“When you work with waves it’s essential to keep your vibrations in check.” The LA-based producer shows us round his home studio.
M. Geddes Gengras – My Studio
Green Machines mkII is based in East LA, in an extra bedroom in my house. I usually end up using my laptop to record these days so I’ve gotten pretty portable, but all of the fun stuff is in here. I ‘treated’ the room by throwing all my records in here and putting a rug down – it sounds weird but workable. It’s more important to me to be able to work whenever inspiration strikes than to have a perfect space to do it in.
For the past five or so years, the modular synthesiser has been at the center of my music, conceptually, compositionally, and especially in the world of timbral exploration. An open patching system allows me to find endless new tones and behaviours with a few simple, building block-style components. For live work, it presents a fully customisable instrument and interface every time you re-patch it. My case has a hodge-podge of different stuff in it at any given time, but some of my favourite modules right now are coming from Make Noise, Synthesis Technology, and ADDAC among many others.
Allen & Heath Zed 14
I like to use a mixer, both for live performance and recording, to have more tactile control and sound-sculpting options. The Allen & Heath Zed 14 is the only small- to mid-size mixer I’ve found with four auxiliary sends, which gives me a lot of flexibility running effect chains or feeding sound back into the synth. I’m also a sucker for the long faders and the really decent EQs.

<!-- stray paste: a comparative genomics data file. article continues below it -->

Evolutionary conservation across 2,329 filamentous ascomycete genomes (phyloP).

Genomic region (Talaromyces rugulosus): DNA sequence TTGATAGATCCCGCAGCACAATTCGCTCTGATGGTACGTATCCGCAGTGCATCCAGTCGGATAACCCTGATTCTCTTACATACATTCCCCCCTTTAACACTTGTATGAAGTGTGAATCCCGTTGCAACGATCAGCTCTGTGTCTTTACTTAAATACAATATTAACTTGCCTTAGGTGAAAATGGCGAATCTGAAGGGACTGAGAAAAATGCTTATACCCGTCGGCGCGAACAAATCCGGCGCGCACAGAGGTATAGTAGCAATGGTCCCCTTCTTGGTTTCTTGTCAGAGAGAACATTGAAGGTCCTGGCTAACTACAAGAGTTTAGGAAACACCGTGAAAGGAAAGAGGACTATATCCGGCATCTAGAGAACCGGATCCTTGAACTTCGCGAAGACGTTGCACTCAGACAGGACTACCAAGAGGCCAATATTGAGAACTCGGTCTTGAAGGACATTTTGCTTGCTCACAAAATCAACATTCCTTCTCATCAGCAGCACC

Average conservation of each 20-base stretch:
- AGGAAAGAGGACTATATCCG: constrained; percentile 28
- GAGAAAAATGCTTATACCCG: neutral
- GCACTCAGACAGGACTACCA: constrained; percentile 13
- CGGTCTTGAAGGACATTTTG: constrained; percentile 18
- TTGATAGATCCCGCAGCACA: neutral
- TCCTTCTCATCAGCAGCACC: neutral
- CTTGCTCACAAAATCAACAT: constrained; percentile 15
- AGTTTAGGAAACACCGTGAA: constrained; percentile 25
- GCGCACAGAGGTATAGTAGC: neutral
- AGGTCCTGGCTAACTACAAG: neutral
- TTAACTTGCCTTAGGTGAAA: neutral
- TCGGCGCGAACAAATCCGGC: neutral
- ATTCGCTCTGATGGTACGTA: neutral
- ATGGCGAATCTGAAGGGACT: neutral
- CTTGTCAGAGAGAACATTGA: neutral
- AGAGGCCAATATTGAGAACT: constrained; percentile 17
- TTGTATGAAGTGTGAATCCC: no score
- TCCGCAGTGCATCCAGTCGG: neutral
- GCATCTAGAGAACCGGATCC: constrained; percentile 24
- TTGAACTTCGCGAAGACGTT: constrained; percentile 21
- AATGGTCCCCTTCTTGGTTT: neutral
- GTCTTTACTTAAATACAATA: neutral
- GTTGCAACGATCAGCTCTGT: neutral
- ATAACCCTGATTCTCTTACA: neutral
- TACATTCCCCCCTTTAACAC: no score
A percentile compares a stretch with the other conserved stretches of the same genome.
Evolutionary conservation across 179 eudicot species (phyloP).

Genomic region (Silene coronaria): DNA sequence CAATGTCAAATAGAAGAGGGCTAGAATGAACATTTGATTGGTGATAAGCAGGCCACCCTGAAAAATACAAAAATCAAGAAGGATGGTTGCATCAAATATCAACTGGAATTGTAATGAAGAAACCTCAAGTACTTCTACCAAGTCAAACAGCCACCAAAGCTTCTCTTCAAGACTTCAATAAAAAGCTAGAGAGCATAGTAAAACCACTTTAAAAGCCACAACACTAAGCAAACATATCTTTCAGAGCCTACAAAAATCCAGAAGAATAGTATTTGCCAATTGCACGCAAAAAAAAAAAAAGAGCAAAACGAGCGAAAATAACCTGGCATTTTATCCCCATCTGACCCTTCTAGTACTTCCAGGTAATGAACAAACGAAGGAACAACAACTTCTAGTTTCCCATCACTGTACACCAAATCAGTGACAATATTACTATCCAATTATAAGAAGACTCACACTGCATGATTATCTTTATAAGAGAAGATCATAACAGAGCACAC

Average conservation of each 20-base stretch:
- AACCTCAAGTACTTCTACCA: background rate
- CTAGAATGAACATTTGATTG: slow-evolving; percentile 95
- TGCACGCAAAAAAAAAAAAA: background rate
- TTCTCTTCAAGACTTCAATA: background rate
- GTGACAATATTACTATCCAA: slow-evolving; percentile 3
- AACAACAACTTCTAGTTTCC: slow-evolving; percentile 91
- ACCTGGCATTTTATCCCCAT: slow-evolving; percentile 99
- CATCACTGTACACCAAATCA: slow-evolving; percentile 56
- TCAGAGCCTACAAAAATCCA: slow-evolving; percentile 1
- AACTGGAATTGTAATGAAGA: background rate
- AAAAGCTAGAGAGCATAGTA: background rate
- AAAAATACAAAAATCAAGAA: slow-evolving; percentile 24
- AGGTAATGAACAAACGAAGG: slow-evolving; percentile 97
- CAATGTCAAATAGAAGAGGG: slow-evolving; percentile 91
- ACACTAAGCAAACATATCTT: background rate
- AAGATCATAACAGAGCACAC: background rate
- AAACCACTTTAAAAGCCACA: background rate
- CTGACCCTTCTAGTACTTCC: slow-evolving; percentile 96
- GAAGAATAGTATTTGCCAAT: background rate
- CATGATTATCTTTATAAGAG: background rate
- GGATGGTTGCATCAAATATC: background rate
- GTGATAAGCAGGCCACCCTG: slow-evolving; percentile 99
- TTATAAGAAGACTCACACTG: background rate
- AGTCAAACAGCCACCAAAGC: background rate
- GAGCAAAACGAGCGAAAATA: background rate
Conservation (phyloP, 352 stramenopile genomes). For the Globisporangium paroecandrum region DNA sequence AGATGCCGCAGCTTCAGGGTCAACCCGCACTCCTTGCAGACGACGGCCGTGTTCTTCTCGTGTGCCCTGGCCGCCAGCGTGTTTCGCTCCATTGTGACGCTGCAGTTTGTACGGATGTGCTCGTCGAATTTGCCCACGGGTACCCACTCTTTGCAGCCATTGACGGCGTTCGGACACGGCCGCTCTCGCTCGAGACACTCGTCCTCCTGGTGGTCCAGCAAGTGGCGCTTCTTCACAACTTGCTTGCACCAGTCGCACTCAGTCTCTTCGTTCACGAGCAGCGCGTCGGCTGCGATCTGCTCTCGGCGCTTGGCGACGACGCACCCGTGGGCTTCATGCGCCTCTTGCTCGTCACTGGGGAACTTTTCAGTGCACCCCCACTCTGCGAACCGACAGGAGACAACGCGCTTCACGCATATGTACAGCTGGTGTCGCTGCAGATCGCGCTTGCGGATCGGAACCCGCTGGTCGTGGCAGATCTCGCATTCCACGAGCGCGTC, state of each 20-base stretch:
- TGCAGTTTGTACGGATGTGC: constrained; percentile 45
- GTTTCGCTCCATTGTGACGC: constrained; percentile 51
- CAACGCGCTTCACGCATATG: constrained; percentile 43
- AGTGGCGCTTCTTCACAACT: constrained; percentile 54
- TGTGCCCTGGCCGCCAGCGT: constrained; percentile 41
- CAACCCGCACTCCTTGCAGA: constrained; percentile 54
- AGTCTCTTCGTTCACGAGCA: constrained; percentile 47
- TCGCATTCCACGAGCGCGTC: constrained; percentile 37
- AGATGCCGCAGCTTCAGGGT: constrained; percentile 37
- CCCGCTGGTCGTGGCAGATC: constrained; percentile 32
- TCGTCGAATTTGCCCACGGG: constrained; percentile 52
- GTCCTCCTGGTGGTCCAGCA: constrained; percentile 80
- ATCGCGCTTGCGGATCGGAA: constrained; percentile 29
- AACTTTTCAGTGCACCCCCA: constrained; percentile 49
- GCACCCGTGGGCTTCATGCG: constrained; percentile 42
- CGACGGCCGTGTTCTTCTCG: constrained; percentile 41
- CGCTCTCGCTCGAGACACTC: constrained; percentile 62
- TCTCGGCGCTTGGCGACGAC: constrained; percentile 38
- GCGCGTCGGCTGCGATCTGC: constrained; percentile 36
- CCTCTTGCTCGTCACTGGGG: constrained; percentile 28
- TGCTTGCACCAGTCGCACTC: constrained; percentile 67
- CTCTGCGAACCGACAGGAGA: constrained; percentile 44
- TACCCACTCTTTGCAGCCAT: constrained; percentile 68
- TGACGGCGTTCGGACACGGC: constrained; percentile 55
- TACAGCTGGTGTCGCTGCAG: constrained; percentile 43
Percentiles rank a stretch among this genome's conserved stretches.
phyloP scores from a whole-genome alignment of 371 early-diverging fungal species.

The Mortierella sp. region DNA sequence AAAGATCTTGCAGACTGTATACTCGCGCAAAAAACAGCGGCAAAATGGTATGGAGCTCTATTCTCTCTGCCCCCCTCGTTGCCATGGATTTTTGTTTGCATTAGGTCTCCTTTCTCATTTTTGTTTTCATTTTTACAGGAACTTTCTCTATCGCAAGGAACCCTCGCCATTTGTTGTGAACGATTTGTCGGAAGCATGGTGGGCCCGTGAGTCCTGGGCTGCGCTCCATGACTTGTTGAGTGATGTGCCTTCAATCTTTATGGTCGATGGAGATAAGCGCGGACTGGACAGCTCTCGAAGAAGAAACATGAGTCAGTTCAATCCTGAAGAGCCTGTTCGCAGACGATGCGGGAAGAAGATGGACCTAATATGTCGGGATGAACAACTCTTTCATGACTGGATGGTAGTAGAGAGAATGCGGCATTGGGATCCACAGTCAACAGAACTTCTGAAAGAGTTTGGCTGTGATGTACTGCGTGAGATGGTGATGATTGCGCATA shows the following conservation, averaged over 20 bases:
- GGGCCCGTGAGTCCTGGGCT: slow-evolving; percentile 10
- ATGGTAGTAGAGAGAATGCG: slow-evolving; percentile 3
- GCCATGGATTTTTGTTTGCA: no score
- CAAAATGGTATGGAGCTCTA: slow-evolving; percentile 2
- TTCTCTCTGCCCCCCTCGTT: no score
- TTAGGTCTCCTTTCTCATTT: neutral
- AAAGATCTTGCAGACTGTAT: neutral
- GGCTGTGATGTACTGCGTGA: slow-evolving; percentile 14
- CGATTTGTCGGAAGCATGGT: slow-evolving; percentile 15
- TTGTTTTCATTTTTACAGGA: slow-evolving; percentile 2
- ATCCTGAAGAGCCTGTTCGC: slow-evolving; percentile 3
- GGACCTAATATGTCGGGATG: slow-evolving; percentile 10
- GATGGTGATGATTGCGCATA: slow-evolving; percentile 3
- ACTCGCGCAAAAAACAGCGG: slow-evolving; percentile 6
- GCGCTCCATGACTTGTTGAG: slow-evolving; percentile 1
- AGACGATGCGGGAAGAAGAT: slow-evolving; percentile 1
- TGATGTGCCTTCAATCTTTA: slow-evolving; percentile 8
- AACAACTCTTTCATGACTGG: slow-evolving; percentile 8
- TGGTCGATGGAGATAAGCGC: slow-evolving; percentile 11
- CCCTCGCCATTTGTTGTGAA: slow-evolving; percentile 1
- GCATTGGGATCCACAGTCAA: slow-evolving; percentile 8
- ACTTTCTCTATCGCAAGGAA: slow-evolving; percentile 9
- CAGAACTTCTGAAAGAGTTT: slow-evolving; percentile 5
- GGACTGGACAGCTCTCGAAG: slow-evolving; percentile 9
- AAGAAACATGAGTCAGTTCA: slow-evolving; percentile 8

For recording, I’m usually tracking one stereo take at a time, so the API A2D was a huge upgrade for the sounds I was able to achieve. Two channels of the famous API sound (which sits perfectly between a really clean but harmonically dense sound) along with two channels of really excellent AD conversion. Pretty much everything goes through these now.
Roland Space Echo
The Space Echo is rightly a legend because it is a VIBE machine. I have a lot of delay units in my studio, but I’ve yet to find something this doesn’t sound good on. One of my favourite tricks is to turn the speed up high and the repeats all the way down to get all the tape saturation with none of the echo.
Probably the coolest piece of gear in my studio, the Publison DHM-89 is a true oddity in the world of digital effects. An early digital delay and pitch-shifter, it’s somewhat analogous to an Eventide box, but it has a really deeply weird and glitchy character. It can also be used as a really basic sampler and allows some rudimentary granular sound play. I was first turned on to this thing at The Worm in Rotterdam when we were recording the Celebrate Music Synthesizer Group record and was obsessed until I finally tracked one down in LA. This was used heavily on ISHI – all the tracks were passed through it again and again to add a shimmery harmonic gloss on everything. For a masterclass on what this machine can do, check out Bernard Parmegiani’s ‘La Création Du Monde’ here.
Vibey Gifts and Scores
A collection of vibey gifts and scores, including a fake crystal from one of the chandeliers at The Mohawk that my friend Diva stole for me, a chunk of the wall from the Black Ark, and an incense burner I brought back from Nara, Japan. When you work with waves it’s essential to keep your vibrations in check.